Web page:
Punks face off with Indonesia’s Shariah law

Indonesia punk“They will outlaw listening to that genre of music, that dress, and those actions… punishing by fine or by jailing. They will incentivise more moderate citizens to believe that such appearance and behavior is immoral and should be condemned… thus further pushing more disenfranchised individualists into a secret, underground counterculture, which is not necessarily a progressive group but more of a protest group,” commented user singdawg on a forum in Reddit depicting numerous pictures of Indonesia police shaving the heads of countless youthful Indonesian punks.

Back in December of 2011, in an effort to promote rigorous Islamic moral values in Aceh, police in Indonesia seized the chains, earrings, dog-collar necklaces and various other punk fashion statements from 65 youths attending a punk rock concert in the area.

Perceived to threaten Islamic values, the procedure carried on as police officers used electric shavers to shave the various donned punk hairstyles, and later, throwing the youths in pools of water for spiritual cleansing. After their clothes were replaced, authorities gave the youths tooth brushes to use while escorting dozens in vans, bringing them to a police detention centre in the Seluawah Hills for rehabilitation where they would stay for at least 10 days and then be returned to their parents. None of the youth were charged with any crimes.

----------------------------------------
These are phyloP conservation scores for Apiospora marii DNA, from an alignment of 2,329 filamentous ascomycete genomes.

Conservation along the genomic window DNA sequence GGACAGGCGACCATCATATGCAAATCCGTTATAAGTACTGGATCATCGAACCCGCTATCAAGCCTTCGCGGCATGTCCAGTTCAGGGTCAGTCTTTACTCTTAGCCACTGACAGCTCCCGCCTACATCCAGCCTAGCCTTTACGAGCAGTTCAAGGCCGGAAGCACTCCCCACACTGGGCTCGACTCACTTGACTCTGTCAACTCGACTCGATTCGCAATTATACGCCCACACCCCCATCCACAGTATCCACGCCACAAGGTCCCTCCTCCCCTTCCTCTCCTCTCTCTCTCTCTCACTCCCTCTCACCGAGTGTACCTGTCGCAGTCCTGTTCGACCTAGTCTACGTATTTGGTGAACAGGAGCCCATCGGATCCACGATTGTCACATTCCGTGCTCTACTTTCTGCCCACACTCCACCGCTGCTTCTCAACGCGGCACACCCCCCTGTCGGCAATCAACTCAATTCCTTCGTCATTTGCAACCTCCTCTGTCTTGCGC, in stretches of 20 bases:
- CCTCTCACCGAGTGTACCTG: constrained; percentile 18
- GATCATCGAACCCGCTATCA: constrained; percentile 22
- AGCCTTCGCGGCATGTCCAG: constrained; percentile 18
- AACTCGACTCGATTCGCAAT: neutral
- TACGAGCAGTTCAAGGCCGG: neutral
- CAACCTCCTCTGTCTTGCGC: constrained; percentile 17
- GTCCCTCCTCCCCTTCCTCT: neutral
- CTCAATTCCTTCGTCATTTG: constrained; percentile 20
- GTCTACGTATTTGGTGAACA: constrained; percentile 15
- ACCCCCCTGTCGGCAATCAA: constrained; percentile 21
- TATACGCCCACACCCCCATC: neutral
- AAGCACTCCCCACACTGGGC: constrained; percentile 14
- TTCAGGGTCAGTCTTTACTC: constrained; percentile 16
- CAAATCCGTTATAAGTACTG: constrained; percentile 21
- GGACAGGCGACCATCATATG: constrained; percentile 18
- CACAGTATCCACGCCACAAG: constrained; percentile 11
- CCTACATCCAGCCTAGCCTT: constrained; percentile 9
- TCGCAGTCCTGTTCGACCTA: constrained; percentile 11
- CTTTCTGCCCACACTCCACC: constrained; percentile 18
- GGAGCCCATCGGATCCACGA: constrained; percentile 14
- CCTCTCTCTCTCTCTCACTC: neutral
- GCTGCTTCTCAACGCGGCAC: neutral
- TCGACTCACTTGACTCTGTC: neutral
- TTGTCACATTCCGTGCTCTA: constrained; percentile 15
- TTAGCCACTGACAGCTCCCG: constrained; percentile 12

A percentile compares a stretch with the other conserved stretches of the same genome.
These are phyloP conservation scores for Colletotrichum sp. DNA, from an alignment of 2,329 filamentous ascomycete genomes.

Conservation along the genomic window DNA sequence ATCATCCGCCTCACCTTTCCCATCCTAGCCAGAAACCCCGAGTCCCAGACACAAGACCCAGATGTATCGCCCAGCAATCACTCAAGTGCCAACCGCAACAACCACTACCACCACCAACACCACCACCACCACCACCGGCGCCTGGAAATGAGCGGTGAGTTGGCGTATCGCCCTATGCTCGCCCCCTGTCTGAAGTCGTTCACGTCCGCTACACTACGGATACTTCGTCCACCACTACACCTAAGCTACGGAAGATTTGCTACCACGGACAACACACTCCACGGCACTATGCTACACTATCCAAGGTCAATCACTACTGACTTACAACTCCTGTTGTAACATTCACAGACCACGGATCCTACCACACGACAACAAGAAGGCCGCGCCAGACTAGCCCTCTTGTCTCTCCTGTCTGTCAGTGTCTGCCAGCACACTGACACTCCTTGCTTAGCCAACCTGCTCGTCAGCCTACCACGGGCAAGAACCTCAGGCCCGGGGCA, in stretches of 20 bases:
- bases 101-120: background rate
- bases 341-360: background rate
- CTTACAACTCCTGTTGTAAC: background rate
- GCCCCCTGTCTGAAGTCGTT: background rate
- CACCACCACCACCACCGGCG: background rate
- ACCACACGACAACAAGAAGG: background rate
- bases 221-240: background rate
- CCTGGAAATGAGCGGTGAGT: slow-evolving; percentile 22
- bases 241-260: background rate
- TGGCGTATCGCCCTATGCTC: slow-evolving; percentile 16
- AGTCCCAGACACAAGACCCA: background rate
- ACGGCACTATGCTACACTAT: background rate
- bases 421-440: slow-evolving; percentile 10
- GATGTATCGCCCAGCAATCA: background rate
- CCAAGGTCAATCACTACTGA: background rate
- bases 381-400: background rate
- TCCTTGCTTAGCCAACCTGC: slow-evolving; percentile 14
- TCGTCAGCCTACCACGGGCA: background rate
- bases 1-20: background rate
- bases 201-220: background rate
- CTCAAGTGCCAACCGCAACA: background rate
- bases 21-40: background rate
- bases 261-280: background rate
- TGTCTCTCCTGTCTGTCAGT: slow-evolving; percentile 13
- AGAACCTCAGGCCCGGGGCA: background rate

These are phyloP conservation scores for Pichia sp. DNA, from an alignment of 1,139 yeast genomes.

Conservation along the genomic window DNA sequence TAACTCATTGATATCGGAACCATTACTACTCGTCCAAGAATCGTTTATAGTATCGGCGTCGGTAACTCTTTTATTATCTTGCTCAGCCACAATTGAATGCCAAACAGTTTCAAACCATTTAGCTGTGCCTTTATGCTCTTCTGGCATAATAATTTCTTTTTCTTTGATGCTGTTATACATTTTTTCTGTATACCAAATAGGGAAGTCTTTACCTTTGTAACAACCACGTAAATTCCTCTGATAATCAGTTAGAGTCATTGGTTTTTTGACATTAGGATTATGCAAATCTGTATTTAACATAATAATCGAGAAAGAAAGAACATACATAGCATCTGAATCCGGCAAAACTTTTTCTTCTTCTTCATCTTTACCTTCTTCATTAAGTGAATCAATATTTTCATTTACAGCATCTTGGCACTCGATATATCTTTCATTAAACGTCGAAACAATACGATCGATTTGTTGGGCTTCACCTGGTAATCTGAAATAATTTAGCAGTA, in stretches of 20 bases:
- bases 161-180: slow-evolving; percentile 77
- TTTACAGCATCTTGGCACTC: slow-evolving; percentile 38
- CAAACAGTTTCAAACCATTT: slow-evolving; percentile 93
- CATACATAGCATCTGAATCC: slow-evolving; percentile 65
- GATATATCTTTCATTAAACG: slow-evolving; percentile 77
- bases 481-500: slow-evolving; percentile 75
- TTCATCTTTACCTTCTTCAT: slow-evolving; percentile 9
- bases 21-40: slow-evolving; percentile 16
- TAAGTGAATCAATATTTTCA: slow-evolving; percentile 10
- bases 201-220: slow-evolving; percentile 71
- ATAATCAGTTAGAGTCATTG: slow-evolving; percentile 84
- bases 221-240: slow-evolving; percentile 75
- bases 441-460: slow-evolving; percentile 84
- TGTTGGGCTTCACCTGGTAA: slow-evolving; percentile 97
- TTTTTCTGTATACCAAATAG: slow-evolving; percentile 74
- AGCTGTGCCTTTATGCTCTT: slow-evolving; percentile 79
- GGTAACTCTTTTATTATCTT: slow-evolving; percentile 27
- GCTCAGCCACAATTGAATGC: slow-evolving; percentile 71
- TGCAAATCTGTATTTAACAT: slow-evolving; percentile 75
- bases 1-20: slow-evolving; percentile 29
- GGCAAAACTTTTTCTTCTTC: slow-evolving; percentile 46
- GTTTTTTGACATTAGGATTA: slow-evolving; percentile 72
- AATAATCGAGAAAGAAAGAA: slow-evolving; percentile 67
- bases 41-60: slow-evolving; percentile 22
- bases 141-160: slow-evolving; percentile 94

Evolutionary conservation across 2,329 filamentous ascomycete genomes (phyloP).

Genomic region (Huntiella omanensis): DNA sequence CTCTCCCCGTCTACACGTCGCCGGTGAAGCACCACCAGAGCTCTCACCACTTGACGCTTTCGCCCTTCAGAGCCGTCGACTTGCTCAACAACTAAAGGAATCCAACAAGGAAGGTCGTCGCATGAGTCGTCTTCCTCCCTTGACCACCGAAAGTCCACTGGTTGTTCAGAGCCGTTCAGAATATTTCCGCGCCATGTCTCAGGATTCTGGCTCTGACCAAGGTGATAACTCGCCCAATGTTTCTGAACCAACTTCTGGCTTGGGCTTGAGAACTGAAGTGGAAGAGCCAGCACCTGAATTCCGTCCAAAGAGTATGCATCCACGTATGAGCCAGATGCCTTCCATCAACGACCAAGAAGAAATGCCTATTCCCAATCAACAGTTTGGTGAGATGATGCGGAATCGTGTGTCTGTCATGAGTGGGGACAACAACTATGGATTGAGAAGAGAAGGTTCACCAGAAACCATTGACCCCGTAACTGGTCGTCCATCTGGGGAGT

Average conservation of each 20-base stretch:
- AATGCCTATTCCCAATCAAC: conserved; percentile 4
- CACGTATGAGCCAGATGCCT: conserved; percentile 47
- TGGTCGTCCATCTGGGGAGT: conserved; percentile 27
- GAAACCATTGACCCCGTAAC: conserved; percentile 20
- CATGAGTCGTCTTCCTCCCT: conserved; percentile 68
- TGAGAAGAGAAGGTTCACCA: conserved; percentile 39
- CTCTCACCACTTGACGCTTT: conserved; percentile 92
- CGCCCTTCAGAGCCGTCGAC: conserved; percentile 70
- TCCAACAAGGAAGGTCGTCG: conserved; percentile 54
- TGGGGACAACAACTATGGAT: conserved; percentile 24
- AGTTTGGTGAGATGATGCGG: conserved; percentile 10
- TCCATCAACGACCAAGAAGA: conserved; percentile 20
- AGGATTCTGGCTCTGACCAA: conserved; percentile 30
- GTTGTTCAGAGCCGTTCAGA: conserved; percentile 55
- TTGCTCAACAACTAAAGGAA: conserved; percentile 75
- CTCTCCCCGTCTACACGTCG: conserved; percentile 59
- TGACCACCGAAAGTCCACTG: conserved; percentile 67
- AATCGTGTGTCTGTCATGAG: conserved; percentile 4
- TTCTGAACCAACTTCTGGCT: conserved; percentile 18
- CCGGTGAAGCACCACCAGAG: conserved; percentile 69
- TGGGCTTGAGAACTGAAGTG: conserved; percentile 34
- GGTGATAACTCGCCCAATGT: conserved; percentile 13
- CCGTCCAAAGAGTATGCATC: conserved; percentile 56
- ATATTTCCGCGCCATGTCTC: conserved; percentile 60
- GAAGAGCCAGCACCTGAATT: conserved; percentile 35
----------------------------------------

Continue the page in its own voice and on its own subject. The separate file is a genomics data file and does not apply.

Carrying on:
Aceh is the only province in Indonesia that strictly implements Shariah law, a law that bases its interpretations of governance off of the Qu’ran and includes topics of dress codes and hygiene and purification laws. Under Shariah law, women must wear headscarves; gay people can be thrown in jail or lashed in public with rattan canes; and married people convicted of adultery can be sentenced death by stoning.

Indonesia contains the largest demography of Muslims, a nation containing an estimated 205 million out of its 240 million population, more than the combined collective of both Egypt and Iran, and roughly 88 per cent of Indonesia’s population according to a 2010 Pew Forum demographic study.

Yet despite the entire backlash the sub-culture has received, punk still lives on. On 2 February 2013, Jakarta hosted a punk music festival called ASIAN PUNK FEST 2013, where some 39 bands played.

The festival was free, with no sponsors, and included bands from countries such as Malaysia, Singapore, Thailand and Japan.

Some pictures here.